AP Physics C Mechanics: Linear Momentum for Colliding Billiard Balls

In summary, the law of conservation of momentum states that the total momentum of two objects is conserved.
  • #1
Daniel Guh
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1
Homework Statement
A billiard ball moving at 5 m/s strikes a stationary ball of the same mass. after the collision, the original ball moves at a velocity of 4.35 m/s at an angle of 30° below its original motion. find the velocity and angle of the second ball after the collision.
Relevant Equations
Pi = Pf
P = mv
I'm guessing this question can be solved using the law of conservation of momentum
Vi = 5 m/s

(5 m/s) M = (4.33 m/s) cos30 M + V sinθ M

I don't know what to do after this... I'm also not sure if I use the sin and cos correctly.
 
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  • #2
Assuming planar motion, you want to look at conservation of momentum in each direction. I believe that will give you two equations two unknowns i.e. the velocity of the initially stationary ball after collision, and the mass of the billiard balls.

Edit: I guess you aren’t after the mass (couldn’t solve for it anyway). Either way two equations two unknowns to find the angle.
 
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  • #3
So momentum in the y direction should cancel out?
4.33 M sin30 = MV sin θ
And the momentum in the x direction will equal the original momentum so
5M = 4.33 M cos30 + MV cosθ
 
  • #4
Yeah, but remember you are going to find the component of the second balls velocity in each direction.

Edit: I guess you can have the unknown angle in those equations, but I wouldn’t bother in this step. I would just find ##v_x## and ##v_y##. Then get the angle from their ratio. Up to you though.

Also, the question says ##4.35~ \rm {m/s}## not ##4.33##. Which is it?
 
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  • #5
Daniel Guh said:
So momentum in the y direction should cancel out?
4.33 M sin30 = MV sin θ
And the momentum in the x direction will equal the original momentum so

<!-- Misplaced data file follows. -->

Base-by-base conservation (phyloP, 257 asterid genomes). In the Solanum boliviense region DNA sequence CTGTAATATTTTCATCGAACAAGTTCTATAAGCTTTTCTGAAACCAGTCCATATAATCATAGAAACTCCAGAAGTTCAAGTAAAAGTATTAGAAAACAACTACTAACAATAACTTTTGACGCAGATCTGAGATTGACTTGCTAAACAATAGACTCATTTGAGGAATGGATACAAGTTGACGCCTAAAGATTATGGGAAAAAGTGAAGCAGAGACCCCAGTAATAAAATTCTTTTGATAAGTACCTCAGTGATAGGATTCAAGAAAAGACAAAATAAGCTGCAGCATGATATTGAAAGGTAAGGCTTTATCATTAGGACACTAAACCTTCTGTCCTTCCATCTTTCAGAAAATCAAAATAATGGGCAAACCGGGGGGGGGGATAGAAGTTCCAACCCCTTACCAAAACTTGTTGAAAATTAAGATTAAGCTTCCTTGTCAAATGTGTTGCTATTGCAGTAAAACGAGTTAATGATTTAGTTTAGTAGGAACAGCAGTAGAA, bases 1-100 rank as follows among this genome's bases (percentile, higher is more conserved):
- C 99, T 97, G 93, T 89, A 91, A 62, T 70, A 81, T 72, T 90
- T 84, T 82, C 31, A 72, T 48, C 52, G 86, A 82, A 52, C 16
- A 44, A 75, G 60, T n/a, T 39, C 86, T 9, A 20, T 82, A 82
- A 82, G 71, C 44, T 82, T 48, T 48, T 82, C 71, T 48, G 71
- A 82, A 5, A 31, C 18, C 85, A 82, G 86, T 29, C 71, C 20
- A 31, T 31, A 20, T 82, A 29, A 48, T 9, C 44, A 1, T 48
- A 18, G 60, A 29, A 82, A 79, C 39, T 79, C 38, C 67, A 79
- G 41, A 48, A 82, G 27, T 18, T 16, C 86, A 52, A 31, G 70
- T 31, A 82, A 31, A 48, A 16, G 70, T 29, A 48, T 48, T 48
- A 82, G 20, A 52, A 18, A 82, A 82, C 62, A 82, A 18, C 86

5M = 4.33 M cos30 + MV cosθ
That looks OK. You have two equations and two unknowns, V and θ. How are you going to extract them from the equations?

I would use V0 for the initial speed of the first ball, V1 for the final speed of the first ball and V2 for the final speed of the target ball. I would then find V2 and θ algebraically and substitute numbers at the very end. The algebra is easier to troubleshoot that way, for you and for us.
 
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1. What is linear momentum?

Linear momentum is a measure of an object's motion, specifically its mass multiplied by its velocity. It is a vector quantity, meaning it has both magnitude and direction.

2. How is linear momentum conserved in a collision?

In a collision between two objects, the total linear momentum of the system remains constant. This means that the sum of the momenta of the two objects before the collision is equal to the sum of the momenta after the collision.

3. What is the difference between elastic and inelastic collisions?

In an elastic collision, both kinetic energy and momentum are conserved. This means that the objects involved bounce off each other without any loss of energy. In an inelastic collision, some kinetic energy is lost and the objects stick together after the collision.

4. How do you calculate the final velocities of colliding objects?

The final velocities of colliding objects can be calculated using the conservation of momentum equation: m1v1i + m2v2i = m1v1f + m2v2f, where m is the mass and v is the velocity of each object before and after the collision.

5. What are some real-life applications of linear momentum?

Linear momentum is a fundamental concept in physics and has many practical applications. It is used in fields such as engineering, sports, and transportation to understand and predict the motion of objects. For example, the momentum of a moving car can be used to calculate its stopping distance or the force of impact in a collision.

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